Florida Supreme Court to Decide Fate of “Resort Tax” on Vacation Rentals

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  • Photo via Airbnb
  • An Orlando vacation rental property listed on Airbnb

A battle over whether Airbnb and similar vacation rental platforms are required to collect and send county tourism development taxes could be decided by the Florida Supreme Court.

Palm Beach County Tax Collector Anne Gannon is asking judges to take up the matter after a divided appeals court ruled in March that online companies are not required to manage so-called “Bed taxes,” according to documents released Monday on the Supreme Court. website.

As is common, an initial notice filed by Gannon’s attorneys did not provide details of the collector’s arguments. But she is seeking the Supreme Court to overturn a decision by a panel of the 4th District Court of Appeals in favor of Airbnb, Tripadvisor and HomeAway.

The dispute is over tourist taxes that counties can impose on short-term rentals, with the money going for tourism-related purposes. Hotels, for example, collect taxes on guest bills and remit the money.

But in a decision 2-1, the court of appeal agreed with online platforms that they are not subject to the requirement. The platforms accept payments from tenants and pass the money on to owners, serving as a sort of intermediary for vacation rentals.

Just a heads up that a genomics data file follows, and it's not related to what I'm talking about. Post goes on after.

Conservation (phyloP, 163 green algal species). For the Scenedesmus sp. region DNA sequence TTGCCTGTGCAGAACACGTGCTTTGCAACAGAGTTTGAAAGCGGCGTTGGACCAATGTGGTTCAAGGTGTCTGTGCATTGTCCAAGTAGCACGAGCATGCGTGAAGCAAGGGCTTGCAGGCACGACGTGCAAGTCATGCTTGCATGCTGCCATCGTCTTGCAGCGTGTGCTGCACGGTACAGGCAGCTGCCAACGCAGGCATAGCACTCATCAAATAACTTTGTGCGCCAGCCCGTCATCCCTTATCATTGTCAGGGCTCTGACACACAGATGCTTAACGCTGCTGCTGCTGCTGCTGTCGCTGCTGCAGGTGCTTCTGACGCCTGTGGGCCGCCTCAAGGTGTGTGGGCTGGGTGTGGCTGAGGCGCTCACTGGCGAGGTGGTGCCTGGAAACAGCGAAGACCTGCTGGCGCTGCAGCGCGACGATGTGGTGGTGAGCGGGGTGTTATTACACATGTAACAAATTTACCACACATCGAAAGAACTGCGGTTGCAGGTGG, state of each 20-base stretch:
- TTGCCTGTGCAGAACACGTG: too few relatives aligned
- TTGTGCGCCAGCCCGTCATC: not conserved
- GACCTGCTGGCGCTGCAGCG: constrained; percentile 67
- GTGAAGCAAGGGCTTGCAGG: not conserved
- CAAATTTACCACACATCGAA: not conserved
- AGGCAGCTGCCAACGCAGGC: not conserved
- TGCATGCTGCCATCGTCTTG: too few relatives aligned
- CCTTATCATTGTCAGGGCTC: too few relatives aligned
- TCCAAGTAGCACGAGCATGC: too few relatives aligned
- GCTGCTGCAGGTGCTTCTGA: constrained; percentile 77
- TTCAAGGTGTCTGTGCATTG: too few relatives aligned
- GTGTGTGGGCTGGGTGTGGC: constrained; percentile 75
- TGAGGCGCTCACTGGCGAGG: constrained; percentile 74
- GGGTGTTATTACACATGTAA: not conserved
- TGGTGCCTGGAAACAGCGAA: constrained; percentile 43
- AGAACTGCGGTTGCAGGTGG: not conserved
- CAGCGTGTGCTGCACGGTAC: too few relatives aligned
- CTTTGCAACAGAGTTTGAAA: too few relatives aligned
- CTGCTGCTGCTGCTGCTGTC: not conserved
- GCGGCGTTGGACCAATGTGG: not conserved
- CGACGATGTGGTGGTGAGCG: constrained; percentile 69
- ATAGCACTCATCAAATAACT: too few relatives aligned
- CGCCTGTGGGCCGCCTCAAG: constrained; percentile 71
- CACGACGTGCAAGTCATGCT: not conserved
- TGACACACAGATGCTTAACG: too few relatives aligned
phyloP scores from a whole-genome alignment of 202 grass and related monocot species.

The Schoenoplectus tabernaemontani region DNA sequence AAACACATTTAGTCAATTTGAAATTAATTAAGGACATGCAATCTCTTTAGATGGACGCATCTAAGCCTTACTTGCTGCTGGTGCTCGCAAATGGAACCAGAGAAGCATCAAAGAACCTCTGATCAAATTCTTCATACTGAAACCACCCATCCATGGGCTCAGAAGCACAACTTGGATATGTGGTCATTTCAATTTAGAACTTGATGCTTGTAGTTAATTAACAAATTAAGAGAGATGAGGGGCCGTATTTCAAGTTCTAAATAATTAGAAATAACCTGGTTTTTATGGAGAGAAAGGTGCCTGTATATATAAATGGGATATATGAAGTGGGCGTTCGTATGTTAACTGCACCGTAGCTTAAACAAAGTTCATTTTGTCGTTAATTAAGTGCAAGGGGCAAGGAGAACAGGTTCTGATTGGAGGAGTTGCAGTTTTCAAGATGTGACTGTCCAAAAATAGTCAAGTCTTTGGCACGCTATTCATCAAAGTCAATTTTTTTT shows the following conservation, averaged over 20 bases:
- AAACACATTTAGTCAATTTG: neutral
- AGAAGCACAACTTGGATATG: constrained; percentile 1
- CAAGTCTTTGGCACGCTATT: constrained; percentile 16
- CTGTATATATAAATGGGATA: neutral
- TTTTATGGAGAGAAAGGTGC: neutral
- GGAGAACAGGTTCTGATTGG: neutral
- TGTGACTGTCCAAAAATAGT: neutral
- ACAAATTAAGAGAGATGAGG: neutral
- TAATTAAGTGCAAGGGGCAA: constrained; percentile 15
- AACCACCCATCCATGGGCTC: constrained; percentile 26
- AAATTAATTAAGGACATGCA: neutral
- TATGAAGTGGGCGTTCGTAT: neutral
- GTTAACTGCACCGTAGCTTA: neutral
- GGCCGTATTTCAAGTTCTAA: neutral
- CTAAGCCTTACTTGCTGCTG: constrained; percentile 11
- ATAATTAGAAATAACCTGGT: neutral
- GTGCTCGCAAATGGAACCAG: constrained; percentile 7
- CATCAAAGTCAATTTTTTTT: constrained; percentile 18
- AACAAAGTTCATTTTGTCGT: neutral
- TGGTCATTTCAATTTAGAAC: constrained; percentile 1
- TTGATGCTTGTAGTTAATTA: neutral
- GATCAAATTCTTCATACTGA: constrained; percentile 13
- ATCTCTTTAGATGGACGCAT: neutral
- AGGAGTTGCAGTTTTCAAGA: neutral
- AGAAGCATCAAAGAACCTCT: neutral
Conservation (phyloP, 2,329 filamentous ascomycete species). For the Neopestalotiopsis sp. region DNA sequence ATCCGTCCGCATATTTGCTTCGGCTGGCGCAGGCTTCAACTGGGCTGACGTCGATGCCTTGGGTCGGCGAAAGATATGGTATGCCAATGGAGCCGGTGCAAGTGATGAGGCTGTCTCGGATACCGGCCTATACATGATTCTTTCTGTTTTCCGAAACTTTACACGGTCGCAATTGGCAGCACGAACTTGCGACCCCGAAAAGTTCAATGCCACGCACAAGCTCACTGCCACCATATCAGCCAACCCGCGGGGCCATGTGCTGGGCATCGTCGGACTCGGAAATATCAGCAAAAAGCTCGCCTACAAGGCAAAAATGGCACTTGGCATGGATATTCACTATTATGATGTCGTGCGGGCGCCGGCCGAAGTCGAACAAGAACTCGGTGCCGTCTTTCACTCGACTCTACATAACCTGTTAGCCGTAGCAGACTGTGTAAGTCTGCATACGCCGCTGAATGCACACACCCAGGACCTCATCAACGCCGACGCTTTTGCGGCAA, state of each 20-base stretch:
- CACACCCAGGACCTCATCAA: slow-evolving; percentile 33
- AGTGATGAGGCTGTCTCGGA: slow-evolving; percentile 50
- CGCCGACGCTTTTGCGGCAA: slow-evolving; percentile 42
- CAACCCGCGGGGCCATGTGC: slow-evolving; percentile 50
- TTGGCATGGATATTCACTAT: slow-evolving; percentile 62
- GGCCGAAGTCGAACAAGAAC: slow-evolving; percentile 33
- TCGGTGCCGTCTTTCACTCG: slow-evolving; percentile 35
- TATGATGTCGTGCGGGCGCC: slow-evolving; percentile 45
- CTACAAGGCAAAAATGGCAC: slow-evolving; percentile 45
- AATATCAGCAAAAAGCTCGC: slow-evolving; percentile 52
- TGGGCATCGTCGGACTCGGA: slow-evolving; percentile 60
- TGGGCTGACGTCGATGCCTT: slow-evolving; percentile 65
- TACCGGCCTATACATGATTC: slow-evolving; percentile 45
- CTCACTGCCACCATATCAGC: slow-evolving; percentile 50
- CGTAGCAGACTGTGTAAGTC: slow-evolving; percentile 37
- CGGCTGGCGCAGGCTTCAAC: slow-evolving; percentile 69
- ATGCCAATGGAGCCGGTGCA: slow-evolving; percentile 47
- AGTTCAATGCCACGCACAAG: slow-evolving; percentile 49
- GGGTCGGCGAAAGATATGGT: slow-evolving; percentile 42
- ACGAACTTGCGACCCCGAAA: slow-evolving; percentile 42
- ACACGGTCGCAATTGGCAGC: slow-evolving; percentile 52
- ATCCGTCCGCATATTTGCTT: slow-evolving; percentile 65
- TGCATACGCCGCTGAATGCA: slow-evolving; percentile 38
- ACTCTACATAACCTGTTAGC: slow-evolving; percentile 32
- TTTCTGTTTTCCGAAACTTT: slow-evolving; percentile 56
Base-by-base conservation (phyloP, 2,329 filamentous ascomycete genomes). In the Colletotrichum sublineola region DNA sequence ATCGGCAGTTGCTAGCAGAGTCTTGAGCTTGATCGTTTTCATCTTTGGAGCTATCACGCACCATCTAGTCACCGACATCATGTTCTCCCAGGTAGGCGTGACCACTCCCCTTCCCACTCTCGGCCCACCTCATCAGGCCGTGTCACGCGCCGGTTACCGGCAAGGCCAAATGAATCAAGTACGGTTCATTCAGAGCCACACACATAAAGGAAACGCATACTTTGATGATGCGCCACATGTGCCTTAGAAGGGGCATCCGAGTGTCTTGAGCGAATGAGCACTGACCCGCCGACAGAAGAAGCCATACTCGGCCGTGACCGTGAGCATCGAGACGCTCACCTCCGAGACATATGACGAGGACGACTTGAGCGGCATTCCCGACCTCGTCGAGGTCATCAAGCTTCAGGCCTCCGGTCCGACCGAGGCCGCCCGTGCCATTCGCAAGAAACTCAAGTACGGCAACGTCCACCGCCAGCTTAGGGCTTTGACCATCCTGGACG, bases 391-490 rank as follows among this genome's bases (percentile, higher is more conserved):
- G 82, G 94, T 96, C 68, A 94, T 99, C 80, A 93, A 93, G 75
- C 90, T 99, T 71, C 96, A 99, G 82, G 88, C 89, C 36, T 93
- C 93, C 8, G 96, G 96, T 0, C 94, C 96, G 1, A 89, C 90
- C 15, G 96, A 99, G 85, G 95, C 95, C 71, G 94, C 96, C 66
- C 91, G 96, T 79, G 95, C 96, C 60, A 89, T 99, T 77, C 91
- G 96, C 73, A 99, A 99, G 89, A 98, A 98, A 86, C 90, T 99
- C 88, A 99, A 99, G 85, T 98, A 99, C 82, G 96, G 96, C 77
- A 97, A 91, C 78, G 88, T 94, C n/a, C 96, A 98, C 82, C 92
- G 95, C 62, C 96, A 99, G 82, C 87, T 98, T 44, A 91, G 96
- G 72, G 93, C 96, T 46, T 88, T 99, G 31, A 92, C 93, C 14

On March 25, the majority of the appeals court rejected Gannon’s arguments that the platforms should be considered “resellers” under state law, a description that would require them to collect and to pay taxes. The ruling said that a concessionaire is “one who can grant a right of possession over the property.”

“Based on our … determination that the companies are only intermediaries and have no rights of possession over the properties, the companies are not ‘resellers’ as provided for in the (county) ordinance and the … statutes, ”reads the decision, written by Court of Appeal Judge Dorian Damoorgian and joined by Chief Justice Spencer Levine. “Rather, a ‘concessionaire’ is the owner of the property, or the owner’s agent, who ultimately receives consideration.”

The appeals court last month rejected a request for a new hearing, including a possible rehearing by the full court.

But in a dissenting opinion in March, Judge Robert Gross focused heavily on parts of state law that say the “person receiving consideration” for a lease or rental is responsible for the collection and disposal. payment of taxes. Citing laws, ordinances and a state administrative rule, he wrote that online platforms receive rent payments and, therefore, are responsible for processing taxes.

“The impact of these laws, ordinances and rules is crystal clear,” Gross wrote. “The law focuses on that ‘magic moment’ when a person comes into possession of a rent payment, which triggers that person’s obligation to collect the (tourism development tax) and remit it to the competent tax authority. Airbnb and TripAdvisor are both considered agents who “collect rent as representative of the owner” within the meaning of (the administrative rule). The companies’ terms of service provide that they will act as payment collection agents to receive funds from customers.

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